Jazz is the seventh studio album by British rock band Queen, released on 10 November 1978. Roy Thomas Baker temporarily reunited with the band and became their producer; it was three years since he co-produced their 1975 album A Night at the Opera, but this album also was the last he co-produced for the band. The album's varying musical styles were alternately praised and criticised. It reached #2 in the UK Albums Chart and #6 on the US Billboard 200. Jazz has sold over 5 million copies to date.
Critical reaction upon release was mixed, with scathing reviews from the likes of Rolling Stone and Creem. It was subject to a viciously condemning Rolling Stone review by Dave Marsh, which included the suggestion that "Queen may be the first truly fascist rock band". Paul Rees of Q awarded the record four stars, and wrote, "Their most underrated album, like A Night at the Opera it took in a wild array of musical styles."
"Mustapha" is a song written by Freddie Mercury. It was released as a single in 1979.
Diet Pepsi Jazz was a brand of soda introduced by the Pepsi company in 2006 and discontinued in 2009. It was a specifically named variant of Pepsi's popular Diet Pepsi product, combining several different flavors.
There were three different kinds available: Jazz with Black Cherry and French Vanilla, Jazz with Strawberries and Cream, and Caramel Cream.
Electrical work is the work done on a charged particle by an electric field. The equation for 'electrical' work is equivalent to that of 'mechanical' work:
The electrical work per unit of charge, when moving a negligible test charge between two points, is defined as the voltage between those points.
Particles that are free to move, if positively charged, normally tend towards regions of lower voltage (net negative charge), while if negatively charged they tend to shift towards regions of higher voltage (net positive charge).
However, any movement of a positive charge into a region of higher voltage requires external work to be done against the field of the electric force, work equal to that electric field would do in moving that positive charge the same distance in the opposite direction. Similarly, it requires positive external work to transfer a negatively charged particle from a region of higher voltage to a region of lower voltage.
The electric force is a conservative force: work done by a static electric field is independent of the path taken by the charge. There is no change in the voltage (electric potential) around any closed path; when returning to the starting point in a closed path, the net of the external work done is zero. The same holds for electric fields.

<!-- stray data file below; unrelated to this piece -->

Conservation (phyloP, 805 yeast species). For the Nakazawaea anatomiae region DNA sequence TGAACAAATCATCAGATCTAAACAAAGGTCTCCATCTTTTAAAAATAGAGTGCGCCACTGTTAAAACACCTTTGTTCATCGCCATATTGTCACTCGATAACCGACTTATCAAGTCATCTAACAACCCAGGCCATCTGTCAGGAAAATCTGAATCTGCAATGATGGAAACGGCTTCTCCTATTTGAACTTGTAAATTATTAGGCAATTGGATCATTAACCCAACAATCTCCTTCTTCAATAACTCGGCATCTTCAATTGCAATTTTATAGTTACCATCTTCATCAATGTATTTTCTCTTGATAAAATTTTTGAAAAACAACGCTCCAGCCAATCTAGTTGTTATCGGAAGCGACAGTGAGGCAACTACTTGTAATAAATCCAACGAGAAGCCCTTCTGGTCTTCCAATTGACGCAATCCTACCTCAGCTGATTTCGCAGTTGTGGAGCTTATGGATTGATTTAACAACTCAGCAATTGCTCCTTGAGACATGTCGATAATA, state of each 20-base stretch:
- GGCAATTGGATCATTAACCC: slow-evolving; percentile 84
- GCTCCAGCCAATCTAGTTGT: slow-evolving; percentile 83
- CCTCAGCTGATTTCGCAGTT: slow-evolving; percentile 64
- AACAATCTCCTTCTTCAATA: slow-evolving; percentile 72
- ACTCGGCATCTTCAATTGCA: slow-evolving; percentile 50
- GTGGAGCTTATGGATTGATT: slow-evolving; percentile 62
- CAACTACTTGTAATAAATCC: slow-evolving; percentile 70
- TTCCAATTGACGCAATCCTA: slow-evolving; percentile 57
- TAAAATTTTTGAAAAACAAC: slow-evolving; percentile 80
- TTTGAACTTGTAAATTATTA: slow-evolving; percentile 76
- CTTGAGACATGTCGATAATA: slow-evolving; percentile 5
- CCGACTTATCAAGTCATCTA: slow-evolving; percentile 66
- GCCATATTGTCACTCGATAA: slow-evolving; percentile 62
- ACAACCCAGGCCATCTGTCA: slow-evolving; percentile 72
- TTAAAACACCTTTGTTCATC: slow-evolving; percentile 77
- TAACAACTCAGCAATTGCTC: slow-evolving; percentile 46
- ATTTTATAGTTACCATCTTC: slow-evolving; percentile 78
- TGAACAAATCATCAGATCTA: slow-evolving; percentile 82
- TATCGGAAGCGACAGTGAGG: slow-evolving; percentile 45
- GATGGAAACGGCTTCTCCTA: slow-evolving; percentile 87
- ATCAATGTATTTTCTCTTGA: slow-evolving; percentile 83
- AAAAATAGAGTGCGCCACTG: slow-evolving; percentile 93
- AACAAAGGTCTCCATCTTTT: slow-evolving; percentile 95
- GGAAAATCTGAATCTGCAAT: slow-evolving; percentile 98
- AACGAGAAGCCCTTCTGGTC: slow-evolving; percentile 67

A work of art, artwork, art piece, piece of art or art object is an aestheticphysical item or artistic creation. Apart from "work of art", which may be used of any work regarded as art in its widest sense, including works from literature and music, these terms apply principally to tangible, portable forms of visual art:
"Work" is a song recorded by Barbadian singer Rihanna for her eighth studio album, Anti (2016). The song features a verse by Canadian rapper Drake. The artists co-wrote the single with PartyNextDoor, Allen Ritter, Rupert Thomas, R. Stephenson, Monte Moir, and Boi-1da; the latter is also the producer.
Upon its release, "Work" received mixed reviews from music critics. The song debuted at number nine and has so far peaked at number seven on the Billboard Hot 100, becoming Rihanna's 27th and Drake's 15th top ten entry on the chart. It has also peaked within the top ten of the charts in Australia, Canada, France, Hungary, Spain, and the United Kingdom.
Writing and development
"Work" was written by the artists, PartyNextDoor, Allen Ritter, Rupert "Sevn" Thomas, Monte Moir, R. Stephenson, and Boi-1da; the latter is also the producer. In the summer of 2015, Thomas, Ritter, Boi-1da and Martin Mason among others, stayed at Drake house in Los Angeles for a mid-week period. Thomas described the time spent at the home as a "beat factory, everyone was sitting there working and collaborating with each other."
Thomas created a beat which was dancehall-influenced; he later played it for Boi-1da to which he positively responded, "We’re both Jamaican-Canadian. It was just something in our DNA, so it woke him up, and we started remembering all these old dancehall songs from the '90s." Boi-1da came with up idea for sampling an "old school dancehall rhythm" and after that the chords were made with Ritter and past it, "everything went organically".